Trump administration sanctions two Iranians over abduction, likely death of American hostage Robert Levinson

Trump administration sanctions two Iranians over abduction, likely death of American hostage Robert Levinson
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The Trump administration on Monday sanctioned two Iranian intelligence officers, saying they were involved in the abduction, detention and likely death of Robert Levinson, an American and former FBI agent who disappeared in 2007.

Officials said that the Treasury Department is sanctioning two officials in Iran’s Ministry of Intelligence and Security, Mohammad Baseri and Ahmad Khazai, for their role in Levinson’s abduction, detention and probable death. 

A U.S. government official told reporters that the ongoing investigation into Levinson’s kidnapping determined that senior Iranian officials “sanctioned” Levinson’s abduction and detention and carried out a disinformation campaign to “obfuscate their responsibility.”


The news was welcomed by Levinson’s family, who called it “one step in a long road toward achieving justice for him, but it is an important one.”

“Robert Levinson will never come home to his family alive because of the cruel, cynical and inhumane actions of the Iranian authorities. Because of these men and others like them, our wonderful husband, father and grandfather died alone, thousands of miles from everyone he loved,” his family said in a statement to The Hill.

“We wish to thank the Trump Administration, including the National Security Advisor, the State Department and the Treasury Department, for today's announcement, with special appreciation to the men and women of the F.B.I. who are dedicated to Bob's case. No matter how long it takes, we will find the individuals who are responsible for what happened to Bob Levinson, and we will hold them accountable.”

Levinson, the longest-held hostage in U.S. history, disappeared nearly 14 years ago on Kish Island, an island off the coast of Iran. His family said in March that they concluded that Levinson had died while in Iranian custody based on information received from U.S. officials. Iran has long denied having any knowledge of Levinson’s whereabouts.

Officials declined to discuss what new information led them to issue Monday’s designations, saying that doing so would compromise intelligence sources and methods.


The move comes just over a month before President TrumpDonald TrumpTrump DOJ demanded metadata on 73 phone numbers and 36 email addresses, Apple says Putin says he's optimistic about working with Biden ahead of planned meeting Biden meets Queen Elizabeth for first time as president MORE, who has taken an aggressive approach on Iran, leaves office. Officials said the timing of the designation was a result of the lengthy process needed to approve the decision.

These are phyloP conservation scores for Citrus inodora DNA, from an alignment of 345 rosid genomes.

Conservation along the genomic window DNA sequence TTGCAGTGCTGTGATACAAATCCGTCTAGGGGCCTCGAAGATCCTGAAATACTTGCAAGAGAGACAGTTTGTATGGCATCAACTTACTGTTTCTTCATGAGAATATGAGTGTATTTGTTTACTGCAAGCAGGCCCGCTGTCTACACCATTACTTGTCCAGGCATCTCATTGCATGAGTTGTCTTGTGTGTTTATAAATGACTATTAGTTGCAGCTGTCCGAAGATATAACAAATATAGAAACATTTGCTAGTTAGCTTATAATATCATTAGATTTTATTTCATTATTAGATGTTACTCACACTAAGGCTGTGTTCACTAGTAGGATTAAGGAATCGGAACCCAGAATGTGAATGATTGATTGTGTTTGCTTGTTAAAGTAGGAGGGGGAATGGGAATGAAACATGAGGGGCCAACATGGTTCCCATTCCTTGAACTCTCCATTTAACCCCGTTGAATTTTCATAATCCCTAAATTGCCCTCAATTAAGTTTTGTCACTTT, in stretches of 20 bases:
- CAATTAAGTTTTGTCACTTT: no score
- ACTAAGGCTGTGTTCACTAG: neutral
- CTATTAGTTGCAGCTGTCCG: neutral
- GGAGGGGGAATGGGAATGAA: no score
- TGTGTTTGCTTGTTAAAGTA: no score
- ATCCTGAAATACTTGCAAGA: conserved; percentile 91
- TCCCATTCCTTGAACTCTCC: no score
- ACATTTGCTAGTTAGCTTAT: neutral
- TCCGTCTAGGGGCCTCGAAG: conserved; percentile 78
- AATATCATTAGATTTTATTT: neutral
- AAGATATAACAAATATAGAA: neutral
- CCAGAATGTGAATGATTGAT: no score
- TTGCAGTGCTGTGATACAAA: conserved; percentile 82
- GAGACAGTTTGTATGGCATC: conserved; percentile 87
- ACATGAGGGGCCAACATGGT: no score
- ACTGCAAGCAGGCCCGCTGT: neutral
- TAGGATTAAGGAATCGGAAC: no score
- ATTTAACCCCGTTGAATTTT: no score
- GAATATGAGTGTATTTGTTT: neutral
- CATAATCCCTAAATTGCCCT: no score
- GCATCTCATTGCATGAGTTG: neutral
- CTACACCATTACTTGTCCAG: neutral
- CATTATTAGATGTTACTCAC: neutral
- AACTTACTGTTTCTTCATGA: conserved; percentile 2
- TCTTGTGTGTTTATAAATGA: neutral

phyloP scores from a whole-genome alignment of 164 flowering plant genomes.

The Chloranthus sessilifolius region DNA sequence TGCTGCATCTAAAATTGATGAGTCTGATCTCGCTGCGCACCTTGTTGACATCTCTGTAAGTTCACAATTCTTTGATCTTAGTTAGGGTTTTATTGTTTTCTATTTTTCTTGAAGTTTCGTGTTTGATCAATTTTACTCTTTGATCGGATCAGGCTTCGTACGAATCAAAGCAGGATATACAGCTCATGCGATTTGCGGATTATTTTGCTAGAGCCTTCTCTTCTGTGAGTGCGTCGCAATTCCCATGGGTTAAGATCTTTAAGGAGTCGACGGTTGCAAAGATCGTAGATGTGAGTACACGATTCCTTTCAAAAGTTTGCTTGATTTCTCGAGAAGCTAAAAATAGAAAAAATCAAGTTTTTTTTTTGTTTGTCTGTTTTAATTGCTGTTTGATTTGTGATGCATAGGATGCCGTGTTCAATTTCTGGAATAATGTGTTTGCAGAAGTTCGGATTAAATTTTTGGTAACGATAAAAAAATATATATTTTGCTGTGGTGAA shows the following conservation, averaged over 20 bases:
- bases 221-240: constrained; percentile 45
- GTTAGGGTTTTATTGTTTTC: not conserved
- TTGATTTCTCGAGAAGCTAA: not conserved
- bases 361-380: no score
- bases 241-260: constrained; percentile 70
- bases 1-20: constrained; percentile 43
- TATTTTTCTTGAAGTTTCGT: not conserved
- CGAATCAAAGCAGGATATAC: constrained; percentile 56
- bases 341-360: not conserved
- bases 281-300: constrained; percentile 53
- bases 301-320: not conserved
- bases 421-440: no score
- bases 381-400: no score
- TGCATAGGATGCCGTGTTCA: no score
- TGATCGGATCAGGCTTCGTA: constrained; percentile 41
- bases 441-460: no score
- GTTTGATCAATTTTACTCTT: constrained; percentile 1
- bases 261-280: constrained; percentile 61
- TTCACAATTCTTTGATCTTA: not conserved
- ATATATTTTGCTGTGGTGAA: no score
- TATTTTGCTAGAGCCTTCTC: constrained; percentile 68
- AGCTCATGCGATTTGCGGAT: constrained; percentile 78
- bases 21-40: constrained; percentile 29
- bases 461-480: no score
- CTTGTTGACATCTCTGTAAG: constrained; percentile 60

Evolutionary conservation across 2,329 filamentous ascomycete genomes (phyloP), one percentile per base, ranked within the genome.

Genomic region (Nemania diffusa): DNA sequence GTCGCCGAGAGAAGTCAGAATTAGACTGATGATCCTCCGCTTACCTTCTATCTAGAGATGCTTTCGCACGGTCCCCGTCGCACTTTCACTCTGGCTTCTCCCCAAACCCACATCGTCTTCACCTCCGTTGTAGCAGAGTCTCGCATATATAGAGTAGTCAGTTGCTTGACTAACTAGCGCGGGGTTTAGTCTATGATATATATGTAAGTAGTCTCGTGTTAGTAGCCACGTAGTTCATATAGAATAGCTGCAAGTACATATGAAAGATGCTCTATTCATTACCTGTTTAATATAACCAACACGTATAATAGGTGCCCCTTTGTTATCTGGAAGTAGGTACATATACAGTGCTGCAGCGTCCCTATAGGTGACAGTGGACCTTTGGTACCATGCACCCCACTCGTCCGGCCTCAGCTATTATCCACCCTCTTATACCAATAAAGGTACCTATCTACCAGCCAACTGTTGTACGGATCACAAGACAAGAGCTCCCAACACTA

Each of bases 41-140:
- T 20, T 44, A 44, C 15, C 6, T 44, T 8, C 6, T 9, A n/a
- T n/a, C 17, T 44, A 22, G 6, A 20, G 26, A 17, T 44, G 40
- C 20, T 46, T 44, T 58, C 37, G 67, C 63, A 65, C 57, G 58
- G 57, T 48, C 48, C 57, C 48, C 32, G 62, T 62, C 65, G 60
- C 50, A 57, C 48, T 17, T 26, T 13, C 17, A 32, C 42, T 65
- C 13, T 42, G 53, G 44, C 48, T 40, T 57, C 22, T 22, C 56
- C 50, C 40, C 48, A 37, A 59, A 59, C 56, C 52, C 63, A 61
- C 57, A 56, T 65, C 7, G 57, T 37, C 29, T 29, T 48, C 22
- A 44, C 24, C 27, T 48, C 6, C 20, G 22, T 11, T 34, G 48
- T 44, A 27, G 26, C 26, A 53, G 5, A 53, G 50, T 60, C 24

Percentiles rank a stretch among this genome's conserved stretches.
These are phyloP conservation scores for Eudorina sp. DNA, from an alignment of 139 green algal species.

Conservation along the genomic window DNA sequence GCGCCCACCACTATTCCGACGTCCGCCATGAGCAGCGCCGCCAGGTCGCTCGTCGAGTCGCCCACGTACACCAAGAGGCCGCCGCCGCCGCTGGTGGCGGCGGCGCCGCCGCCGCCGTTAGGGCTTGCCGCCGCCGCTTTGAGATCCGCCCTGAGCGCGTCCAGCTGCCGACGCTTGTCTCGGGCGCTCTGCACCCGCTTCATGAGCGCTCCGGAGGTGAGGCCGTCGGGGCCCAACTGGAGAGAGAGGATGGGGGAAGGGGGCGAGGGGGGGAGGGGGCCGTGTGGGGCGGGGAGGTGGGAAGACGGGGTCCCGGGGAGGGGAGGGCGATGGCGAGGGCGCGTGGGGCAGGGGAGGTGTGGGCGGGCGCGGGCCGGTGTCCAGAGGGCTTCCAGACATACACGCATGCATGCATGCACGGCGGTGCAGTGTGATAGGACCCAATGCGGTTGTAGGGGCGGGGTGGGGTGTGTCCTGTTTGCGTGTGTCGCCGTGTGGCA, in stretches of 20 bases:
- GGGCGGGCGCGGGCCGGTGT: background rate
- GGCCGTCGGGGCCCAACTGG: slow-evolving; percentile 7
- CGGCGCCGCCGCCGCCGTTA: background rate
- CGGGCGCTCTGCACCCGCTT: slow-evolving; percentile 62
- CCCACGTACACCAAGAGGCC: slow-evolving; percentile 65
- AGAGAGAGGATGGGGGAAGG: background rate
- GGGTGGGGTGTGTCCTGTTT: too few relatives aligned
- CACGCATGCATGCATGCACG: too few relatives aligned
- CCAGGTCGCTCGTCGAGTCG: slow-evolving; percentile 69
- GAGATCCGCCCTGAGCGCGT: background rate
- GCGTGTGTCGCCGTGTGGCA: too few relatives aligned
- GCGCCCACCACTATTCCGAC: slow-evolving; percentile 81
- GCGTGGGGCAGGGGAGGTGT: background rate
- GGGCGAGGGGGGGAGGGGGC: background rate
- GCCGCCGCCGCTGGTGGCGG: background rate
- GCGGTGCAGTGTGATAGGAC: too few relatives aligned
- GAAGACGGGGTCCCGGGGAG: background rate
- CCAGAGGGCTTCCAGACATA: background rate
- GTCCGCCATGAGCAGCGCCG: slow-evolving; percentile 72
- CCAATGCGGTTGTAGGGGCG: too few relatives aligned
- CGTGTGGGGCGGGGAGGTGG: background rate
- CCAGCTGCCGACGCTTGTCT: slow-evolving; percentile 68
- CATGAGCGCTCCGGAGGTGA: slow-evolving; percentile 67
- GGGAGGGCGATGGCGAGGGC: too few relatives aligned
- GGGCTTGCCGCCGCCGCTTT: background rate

“The government of Iran pledged to provide assistance in bringing Bob Levinson home, but it has never followed through. The truth is that Iranian intelligence officers — with the approval of senior Iranian officials — were involved in Bob’s abduction and detention,” FBI Director Christopher Wray said in a statement.

Wray pledged that the bureau “will never waver from our commitment to find out more about Bob’s long captivity, to give the Levinson family the answers they deserve, and to finally bring Bob home.” 

Treasury Secretary Steven MnuchinSteven MnuchinDemocrats justified in filibustering GOP, says Schumer Yellen provides signature for paper currency Biden's name will not appear on stimulus checks, White House says MORE called Levinson’s abduction an “outrageous example of the Iranian regime’s willingness to commit unjust acts.”

The latest move is likely to further exacerbate tensions between Washington and Tehran, potentially complicating President-elect Joe BidenJoe BidenPutin says he's optimistic about working with Biden ahead of planned meeting How the infrastructure bill can help close the digital divide Biden meets Queen Elizabeth for first time as president MORE’s plans to renegotiate the Iran nuclear deal that Trump withdrew from during his tenure.

“There should be no agreement negotiated with Iran ever again that doesn’t free the Americans who are unjustly detained in that country,” a senior government official said Monday.

“We all expect a negotiation next year. That negotiation must include the return home of all the Americans unjustly detained in that country.”

Currently, there are three other American hostages being detained in Iran.

Laura Kelly contributed to this report, which was updated at 11:03 a.m.